You can cook this entire menu with familiar ingredients from your supermarket, but the authentic Chinese touches are worth seeking out for their interesting tastes and textures. Look for them in Asian markets or order from Uwajimaya (800/889-1928 or www.uwajimaya.com).
Black soy (low zul): Also called soy superior sauce or dark soy sauce. Aged longer than the more common soy sauce, it’s darker, richer, and slightly sweeter. Usually contains a sweetener such as molasses.
Dried cloud ears (wun yee): Also called tree ears, dried vegetable, and black fungus. These grayish black mushrooms look like small, delicate, paper-thin, crinkled leaves. (Larger, coarser fungus are called wood ears.) Rinse the cloud ears in cold water and then soak until soft. Pinch out the hard, knobby center. Dried cloud ears have little flavor but contribute both crunchy and silky textures to soups and stir-fries. Store airtight in a cool, dry place.
Dried lily buds (gum tzum): Also called golden needles, lily flowers, tiger lily buds, and lily stems. The buds consist of flexible strands, honey-colored to dark brown; the lighter-colored ones are the freshest. Soak the buds in water until soft, then pinch off the knob at the stem end. For aesthetic reasons, the strands are often tied into knots. Dried lily buds contribute an earthy flavor and chewy texture. Store airtight in a cool, dry place.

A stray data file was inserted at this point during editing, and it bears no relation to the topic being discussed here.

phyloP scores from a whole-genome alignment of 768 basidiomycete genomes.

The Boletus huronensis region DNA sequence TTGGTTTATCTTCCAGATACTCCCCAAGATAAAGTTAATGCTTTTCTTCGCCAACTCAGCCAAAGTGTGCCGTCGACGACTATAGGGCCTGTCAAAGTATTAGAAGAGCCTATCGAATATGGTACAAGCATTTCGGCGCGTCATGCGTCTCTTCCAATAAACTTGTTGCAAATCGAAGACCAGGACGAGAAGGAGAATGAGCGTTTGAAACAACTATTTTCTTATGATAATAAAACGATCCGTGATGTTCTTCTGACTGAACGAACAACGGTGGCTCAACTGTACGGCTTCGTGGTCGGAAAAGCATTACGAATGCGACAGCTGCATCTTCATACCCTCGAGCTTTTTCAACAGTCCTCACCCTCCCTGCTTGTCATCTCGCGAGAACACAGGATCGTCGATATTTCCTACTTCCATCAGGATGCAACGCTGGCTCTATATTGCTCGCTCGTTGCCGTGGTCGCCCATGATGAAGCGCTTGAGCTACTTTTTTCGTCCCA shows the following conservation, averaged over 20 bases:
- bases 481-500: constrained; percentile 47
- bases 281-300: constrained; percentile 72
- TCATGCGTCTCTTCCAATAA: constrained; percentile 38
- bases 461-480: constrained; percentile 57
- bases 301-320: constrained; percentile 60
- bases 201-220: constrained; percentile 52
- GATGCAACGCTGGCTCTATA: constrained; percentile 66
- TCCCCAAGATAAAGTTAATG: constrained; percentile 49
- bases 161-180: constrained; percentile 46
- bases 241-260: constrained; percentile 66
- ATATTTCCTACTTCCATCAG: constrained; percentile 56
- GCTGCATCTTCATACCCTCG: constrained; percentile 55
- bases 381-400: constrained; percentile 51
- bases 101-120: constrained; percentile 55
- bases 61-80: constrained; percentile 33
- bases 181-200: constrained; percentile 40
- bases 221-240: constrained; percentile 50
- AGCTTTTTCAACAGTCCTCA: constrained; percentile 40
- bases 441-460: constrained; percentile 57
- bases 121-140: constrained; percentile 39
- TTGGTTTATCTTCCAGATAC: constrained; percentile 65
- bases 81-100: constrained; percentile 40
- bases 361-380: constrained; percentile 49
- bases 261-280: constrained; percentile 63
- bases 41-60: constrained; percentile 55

Rock sugar (bing tong): Also called rock candy. Rock sugar is crystallized sugar, clear to amber-colored, that comes in chunks. Use a hammer to break large chunks into smaller pieces. Besides sweetness, rock sugar adds a sheen to soups and braised dishes. Store airtight in a cool, dry place.
Salted fermented black beans (dul see): Also called salted black beans, fermented black beans, preserved beans, or Chinese dried black beans. Fermented with salt and spices, these small black beans add a savory pungency to meat, seafood, and poultry. Store tightly covered in the refrigerator.
Shao Xing rice wine (siu hing zul): Also known as just rice wine. It’s made from fermented glutinous rice. Store tightly capped at room temperature.
Thin soy (sang zul): Also known as superior soy, premium soy sauce, light soy sauce, or, more commonly, just soy sauce. Most soy sauce sold in Western markets is thin soy; it is not reduced-sodium soy sauce unless specified.